You know the saying: “We become more and more like our parents everyday?” Unfortunately, this is alarmingly true in regards to bad driving habits. I recently came across an article from Edmunds Daily Blog on how kids are learning bad driving habits from their parents:
A survey of 750 teens and their parents by the Century Council found that 55 percent talk on the phone and 22 percent receive text message alerts. Unsurprisingly, 32 percent of their kids also talk on the phone, and 24 percent receive text message alerts. Half of parents and 44 percent of their teen-driver children believe they can do multiple things at once and still drive safely, the Century Council survey found. The council is a not-for-profit funded by distilled-spirits producers, with the goal of combating drunk driving and underage drinking.
It’s not that parents don’t tell kids not to use cell phones or text when they drive. They do. And kids hear the message: 71 percent of teens said they recall their parents telling them to pull over to talk on the phone or to refrain from using the phone all together, and 74 percent of parents said they have relayed this message. But, the council says, “Despite having conversations about the dangers associated with distracted driving, more than half of parents and one-third of teens said they have used their phone while driving in the past three months.”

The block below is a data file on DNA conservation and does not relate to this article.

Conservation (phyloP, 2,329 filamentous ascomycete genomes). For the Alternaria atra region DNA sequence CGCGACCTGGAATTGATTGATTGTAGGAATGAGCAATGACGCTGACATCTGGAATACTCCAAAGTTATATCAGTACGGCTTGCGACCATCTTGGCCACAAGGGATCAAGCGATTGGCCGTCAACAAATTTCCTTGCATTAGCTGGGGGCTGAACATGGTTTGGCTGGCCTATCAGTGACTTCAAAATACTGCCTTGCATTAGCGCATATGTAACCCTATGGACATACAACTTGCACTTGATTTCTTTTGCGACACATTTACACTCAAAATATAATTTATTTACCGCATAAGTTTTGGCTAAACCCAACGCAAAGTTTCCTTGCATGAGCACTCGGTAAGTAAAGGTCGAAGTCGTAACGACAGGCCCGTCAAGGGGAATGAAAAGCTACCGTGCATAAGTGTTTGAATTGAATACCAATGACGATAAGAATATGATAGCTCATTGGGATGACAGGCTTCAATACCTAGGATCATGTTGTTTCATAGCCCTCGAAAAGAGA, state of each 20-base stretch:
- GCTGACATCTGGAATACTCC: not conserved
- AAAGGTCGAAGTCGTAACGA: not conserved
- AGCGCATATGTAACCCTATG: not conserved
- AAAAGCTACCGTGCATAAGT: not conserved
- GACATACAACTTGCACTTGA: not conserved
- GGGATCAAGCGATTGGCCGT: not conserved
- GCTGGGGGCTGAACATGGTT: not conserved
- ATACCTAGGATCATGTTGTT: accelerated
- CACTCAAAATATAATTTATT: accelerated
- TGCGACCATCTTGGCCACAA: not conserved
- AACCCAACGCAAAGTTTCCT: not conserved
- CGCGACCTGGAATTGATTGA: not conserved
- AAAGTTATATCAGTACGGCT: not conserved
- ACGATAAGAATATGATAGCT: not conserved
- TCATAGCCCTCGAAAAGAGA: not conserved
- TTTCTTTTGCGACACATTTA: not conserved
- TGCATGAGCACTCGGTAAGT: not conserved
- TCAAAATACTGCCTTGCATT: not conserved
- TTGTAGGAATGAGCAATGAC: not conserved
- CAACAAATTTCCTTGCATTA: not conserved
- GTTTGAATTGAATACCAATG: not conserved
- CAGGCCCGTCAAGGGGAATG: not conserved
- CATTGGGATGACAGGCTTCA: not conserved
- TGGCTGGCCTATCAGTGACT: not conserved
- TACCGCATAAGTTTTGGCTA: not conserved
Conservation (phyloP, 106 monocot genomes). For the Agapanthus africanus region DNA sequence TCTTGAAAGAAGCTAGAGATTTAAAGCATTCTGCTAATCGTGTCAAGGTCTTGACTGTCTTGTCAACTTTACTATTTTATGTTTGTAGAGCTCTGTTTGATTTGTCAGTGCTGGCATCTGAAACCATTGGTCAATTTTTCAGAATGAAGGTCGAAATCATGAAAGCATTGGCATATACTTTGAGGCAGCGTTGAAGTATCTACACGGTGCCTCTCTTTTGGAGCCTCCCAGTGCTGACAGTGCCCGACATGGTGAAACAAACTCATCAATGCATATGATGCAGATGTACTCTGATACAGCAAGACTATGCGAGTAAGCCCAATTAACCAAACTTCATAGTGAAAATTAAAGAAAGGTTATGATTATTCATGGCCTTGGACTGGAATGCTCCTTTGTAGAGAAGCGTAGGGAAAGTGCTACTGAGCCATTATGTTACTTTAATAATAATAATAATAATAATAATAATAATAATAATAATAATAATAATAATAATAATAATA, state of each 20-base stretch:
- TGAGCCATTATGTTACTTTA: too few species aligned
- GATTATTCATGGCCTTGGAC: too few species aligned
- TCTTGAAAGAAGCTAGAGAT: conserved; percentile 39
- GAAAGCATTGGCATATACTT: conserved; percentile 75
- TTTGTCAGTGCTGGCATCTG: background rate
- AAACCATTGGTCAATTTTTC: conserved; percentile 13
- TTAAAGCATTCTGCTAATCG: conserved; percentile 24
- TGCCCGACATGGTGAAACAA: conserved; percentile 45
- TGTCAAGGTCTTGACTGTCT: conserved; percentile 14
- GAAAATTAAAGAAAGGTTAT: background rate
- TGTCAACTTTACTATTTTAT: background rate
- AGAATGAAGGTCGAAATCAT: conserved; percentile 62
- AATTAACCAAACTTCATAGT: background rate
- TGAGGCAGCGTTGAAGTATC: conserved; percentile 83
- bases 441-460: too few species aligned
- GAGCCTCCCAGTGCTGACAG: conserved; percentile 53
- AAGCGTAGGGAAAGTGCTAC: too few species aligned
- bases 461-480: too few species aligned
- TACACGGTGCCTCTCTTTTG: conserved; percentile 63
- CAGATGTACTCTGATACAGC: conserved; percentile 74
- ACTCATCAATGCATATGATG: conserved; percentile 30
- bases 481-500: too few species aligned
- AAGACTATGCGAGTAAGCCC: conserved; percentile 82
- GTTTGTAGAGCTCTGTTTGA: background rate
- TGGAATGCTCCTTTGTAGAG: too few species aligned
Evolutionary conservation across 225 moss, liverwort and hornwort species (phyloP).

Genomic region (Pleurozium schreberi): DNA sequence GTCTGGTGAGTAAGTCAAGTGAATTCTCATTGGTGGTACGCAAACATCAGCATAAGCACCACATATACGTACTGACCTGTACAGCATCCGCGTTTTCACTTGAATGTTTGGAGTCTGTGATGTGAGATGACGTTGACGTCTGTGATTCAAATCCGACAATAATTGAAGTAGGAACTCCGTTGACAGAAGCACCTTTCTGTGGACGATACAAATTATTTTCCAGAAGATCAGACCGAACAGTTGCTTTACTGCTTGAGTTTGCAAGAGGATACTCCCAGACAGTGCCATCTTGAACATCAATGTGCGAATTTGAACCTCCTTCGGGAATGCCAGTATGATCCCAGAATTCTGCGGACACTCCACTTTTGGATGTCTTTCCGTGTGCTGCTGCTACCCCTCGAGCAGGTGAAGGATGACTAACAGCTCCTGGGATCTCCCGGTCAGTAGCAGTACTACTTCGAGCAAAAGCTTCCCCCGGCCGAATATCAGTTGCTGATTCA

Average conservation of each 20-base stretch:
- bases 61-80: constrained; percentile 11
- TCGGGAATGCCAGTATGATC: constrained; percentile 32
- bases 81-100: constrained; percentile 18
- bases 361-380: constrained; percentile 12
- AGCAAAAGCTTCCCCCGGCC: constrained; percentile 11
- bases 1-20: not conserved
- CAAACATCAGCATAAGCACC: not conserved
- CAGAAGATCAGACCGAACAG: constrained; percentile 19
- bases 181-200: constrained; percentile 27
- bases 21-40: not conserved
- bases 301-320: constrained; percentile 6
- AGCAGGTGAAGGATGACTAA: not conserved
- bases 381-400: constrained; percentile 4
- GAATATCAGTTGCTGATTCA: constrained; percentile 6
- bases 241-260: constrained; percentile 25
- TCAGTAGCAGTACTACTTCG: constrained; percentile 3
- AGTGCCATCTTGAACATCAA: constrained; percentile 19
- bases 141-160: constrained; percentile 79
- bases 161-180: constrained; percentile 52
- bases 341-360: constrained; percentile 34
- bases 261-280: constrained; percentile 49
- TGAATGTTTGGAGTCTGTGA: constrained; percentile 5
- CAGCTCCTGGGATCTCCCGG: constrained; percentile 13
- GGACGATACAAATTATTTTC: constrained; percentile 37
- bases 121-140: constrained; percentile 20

Kids typically ignore “Do as I say, not as I do” lectures, and teenagers’ distracted-driving behavior demonstrates that.
Just remember that when driving your new or used car you should try to follow the same rules of the road that you want your kids to follow. That means two hands on the wheel, stay off the cell phone, put your seat belt on and focus on the road. Set a good example and be careful!